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Copyright
University of California, Hastings School of Law
Depoorter, Ben W.F.

 
DEPOORTER / COPYRIGHT / FALL 2015
 
1.       Policy
a.       Purpose of Copyright:  To incentivize the creation of works that “promote the progress of science” (Art. I, § 8, cl. 8)
                                                          i.            Incentive:  Low standards for copyright protection so that it incentivizes “authors” to create works that “promote the progress of science”
1.       Artificial Monopoly Rights + Profits:  One person right to sell and distribute copyrighted work.  Can charge artificially higher profits to reward the inventor or copyright owner.  No competitive pricing. 
a.       But:  Forgone access (deadweight loss)
                                                         ii.            Conflicting Interest:  Also need to leave enough in the public domain to leave room for future creations; having too many things protected may stifle creativity / innovation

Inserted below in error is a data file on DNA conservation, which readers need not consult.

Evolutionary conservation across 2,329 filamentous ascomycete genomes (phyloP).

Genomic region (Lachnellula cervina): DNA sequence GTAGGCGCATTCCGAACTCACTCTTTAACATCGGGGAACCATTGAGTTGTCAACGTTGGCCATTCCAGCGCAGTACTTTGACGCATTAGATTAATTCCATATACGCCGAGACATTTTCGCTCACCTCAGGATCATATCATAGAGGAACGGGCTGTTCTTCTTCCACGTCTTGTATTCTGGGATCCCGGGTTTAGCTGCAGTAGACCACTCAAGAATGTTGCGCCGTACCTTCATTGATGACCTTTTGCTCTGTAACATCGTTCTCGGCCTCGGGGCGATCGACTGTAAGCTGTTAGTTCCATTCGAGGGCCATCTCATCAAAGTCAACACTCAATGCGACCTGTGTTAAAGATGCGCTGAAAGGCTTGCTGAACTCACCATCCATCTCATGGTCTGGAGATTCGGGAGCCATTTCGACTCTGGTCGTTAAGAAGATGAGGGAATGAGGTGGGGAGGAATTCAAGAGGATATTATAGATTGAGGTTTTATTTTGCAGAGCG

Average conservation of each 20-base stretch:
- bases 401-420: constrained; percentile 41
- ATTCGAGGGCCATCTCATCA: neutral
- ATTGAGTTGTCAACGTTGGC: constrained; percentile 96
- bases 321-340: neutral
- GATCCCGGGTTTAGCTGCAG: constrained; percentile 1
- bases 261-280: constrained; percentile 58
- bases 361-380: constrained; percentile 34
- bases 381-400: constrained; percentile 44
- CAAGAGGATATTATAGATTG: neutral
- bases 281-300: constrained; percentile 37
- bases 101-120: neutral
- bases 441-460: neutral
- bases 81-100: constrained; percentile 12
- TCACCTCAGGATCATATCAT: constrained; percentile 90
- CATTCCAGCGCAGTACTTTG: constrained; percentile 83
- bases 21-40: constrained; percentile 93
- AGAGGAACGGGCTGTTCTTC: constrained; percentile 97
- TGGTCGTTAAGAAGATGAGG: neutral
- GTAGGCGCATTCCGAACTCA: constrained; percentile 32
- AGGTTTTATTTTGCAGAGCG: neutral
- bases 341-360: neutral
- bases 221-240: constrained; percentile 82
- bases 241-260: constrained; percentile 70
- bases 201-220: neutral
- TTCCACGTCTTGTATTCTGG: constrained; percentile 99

1.       “Network Goods”:  There is a social incentive for works to be shared as widely as possible after distributed.  More broad sharing = better society. 
2.       “Non-Rival Goods”:  Consumption of copyrighted item does not interfere w/ another’s consumption of it.  It’s not like eating an apple. 
3.       All Authors Borrowers:  Author artist wants to borrow stuff from others (e.g. Disney borrows stuff from old fairy tales)
a.       But:  Authors of works want to get strong copyright so that infringers of their works will be punished severely
4.       Costs of Enforcement + Administration:  For any system of rights
b.      Themes of Copyright Law
                                                          i.            New Technology:  New technology continuously creates new issues for copyright law.  Debates regarding whether new technologies (e.g. P2P file sharing) should be violation of copyright law
1.       Legal Delay:  It takes many years for courts to decide whether something is violation of copyright law.  When court is deciding, there is legal ambiguity.  When decision is made and people are told they cannot, they get upset. 
                                                         ii.            Politics:  Copyright often influenced by politics.  Not certain whether for public interest. 
c.       Theoretical Justifications